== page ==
Beating the Deficit: Jerry Brown Gets California Working Again

By Juliet Carnoy '13Staff Writer

Jerry Brown took a double take as I reached over the podium to shake his hand. It was his last public appearance before election-day and I had managed to finagle myself into the VIP section of the campaign rally. However, with a father who had gone to extremes of forging a journalist pass to walk the floor of the 1972 Democratic National Convention, some might consider my move to be rather uninspired. As different California government officials took the floor, the crowd became increasingly animating as they prepared for the arrival of their candidate.

Like most Californians, I knew Jerry Brown as our state’s 34th governor, who had served two terms from 1975 to 1983 closely proceeding his father, Pat Brown, the 32nd governor of California. However, as Jerry Brown arrived into the crowded restaurant that evening I also had the opportunity to learn more about the pragmatic policies he proposed to renew the affluence and efficiency of our state.

Firstly, much like Obama in his State of the Union Address, Brown championed the importance of a strong state education system. He started with a single statistic; Informing the crowd that in 1972, California was in the top 20 for per pupil spending; by 2009, we had dropped to the bottom 10.  Brown mentioned the potential of online learning and how these new expansions could significantly increase educational productivity and provide access to higher leaning at a reduced cost. In the classroom, Brown suggests that instead of focusing on rewarding “good” teachers or sifting through public school districts for “bad” teachers, we need to radically improve the quality of the “average teacher.” He plans on doing so by working with teacher training institutions and state agencies to enlist more teachers from the top third of our high school graduates, along with improving high school graduation rates in general.

Secondly, Brown advocated for the green sector and stimulating clean energy jobs for the future. He supports the Green Chemistry Initiative to reduce chemical hazards in consumer products and would like to maximize job creation in areas such as transportation, construction of education facilities, water infrastructure and clean energy. Environmentally, Brown’s goal is that by 2020, California should produce 20,000 new megawatts (MW) of renewable electricity, and also accelerate the development of energy storage capacity. Additionally, he asked that by 2015, California should have a cumulative 250,000 full or partial plug-in electric vehicles.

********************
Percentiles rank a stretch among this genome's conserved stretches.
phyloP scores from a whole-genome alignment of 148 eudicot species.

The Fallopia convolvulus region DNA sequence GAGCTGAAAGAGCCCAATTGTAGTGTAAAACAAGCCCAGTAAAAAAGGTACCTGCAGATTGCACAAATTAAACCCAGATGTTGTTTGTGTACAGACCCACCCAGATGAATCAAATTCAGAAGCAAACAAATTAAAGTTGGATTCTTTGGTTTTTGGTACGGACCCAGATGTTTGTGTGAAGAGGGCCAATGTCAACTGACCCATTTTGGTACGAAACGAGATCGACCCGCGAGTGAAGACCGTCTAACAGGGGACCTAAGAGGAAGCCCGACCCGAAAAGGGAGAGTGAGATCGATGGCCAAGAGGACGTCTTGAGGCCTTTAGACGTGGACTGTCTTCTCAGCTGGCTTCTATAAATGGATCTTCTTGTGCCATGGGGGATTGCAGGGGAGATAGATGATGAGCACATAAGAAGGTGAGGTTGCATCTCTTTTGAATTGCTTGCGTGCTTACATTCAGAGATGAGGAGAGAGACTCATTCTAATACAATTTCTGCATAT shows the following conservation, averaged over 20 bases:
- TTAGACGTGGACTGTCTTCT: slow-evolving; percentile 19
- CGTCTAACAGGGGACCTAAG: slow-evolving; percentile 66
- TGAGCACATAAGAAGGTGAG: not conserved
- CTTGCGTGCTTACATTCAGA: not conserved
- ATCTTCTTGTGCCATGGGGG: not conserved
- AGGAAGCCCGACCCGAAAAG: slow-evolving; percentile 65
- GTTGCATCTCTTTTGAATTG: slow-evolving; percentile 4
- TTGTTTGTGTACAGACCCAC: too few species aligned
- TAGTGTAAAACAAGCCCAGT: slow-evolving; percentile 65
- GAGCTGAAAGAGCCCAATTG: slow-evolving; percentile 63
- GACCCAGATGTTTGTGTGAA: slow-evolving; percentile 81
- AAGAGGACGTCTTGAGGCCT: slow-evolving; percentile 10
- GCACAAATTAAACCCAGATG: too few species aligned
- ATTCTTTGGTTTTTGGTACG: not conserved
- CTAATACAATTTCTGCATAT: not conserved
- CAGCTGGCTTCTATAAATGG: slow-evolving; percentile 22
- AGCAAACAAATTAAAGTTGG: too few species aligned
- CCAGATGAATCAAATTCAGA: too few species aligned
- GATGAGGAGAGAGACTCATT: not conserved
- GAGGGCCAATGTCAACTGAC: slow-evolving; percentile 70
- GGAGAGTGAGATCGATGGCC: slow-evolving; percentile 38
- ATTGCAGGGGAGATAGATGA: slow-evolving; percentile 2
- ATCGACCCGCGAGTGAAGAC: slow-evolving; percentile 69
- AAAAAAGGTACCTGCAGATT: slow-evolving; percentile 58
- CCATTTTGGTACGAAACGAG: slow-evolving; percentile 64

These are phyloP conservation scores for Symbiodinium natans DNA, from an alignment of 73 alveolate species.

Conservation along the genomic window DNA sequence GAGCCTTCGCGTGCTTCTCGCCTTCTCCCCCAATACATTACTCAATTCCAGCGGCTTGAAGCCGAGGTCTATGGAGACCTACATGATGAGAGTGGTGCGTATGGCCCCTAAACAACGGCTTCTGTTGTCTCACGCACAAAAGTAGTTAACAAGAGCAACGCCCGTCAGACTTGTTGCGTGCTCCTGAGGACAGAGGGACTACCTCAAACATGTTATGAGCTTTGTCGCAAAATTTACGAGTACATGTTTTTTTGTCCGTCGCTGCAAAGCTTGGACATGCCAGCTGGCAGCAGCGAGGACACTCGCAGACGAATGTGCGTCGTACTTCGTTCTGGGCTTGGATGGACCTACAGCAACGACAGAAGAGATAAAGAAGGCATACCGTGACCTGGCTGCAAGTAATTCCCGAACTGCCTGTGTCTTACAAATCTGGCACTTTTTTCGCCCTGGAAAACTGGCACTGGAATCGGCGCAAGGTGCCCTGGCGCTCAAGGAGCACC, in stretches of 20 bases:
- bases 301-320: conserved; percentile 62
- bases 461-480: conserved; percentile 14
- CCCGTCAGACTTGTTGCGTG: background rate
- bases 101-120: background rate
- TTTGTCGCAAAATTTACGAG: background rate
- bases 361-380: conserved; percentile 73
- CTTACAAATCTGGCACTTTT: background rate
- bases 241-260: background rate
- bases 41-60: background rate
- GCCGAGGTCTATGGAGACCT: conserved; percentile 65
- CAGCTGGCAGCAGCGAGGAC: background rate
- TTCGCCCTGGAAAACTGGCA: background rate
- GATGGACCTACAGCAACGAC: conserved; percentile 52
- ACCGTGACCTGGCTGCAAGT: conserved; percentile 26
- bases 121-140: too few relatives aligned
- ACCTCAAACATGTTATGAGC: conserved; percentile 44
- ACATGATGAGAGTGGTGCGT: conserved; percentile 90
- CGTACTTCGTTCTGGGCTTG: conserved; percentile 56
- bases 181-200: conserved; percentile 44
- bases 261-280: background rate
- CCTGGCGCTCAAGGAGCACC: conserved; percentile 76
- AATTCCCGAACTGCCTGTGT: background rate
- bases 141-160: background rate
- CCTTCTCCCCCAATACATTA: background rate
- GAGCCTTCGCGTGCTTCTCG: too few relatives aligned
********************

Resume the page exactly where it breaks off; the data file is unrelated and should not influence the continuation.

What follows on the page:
In terms of California’s large and growing deficit, Brown ensures that he will veto any legislation that proposes new spending programs without adequate revenue sources. Furthermore, he would eventually like to bring that to the national level by proposing a constitutional amendment that will require any ballot initiative to provide an adequate revenue source for any new spending mandated by the law. Brown also supports the idea of a “Rainy day fund,” in order to have additional funding available for the chance of an economic downturn.

Already Brown has collected half of the approximately 96,000 state-issued cell phones used by public employees, claiming that this will save California at least $20 million a year; as well as reducing the number of vehicles maintained by the state, as he has required each vehicle’s purpose and necessity to be re-justified. Brown also plans on reducing California’s deficit by improving timeliness and reducing overlapping responsibilities within the state government.

It is clear that Californians should prepare for a year of dramatic decreases in funding as Brown attempts to control California’s unruly state deficit. In his State of the State address released Jan. 30, he supported reducing state spending by $12.5 billion. Although dramatic, the Governor’s budget cuts begin what will be an ongoing effort to render California’s state government more effective and efficient in its recovery from the recession.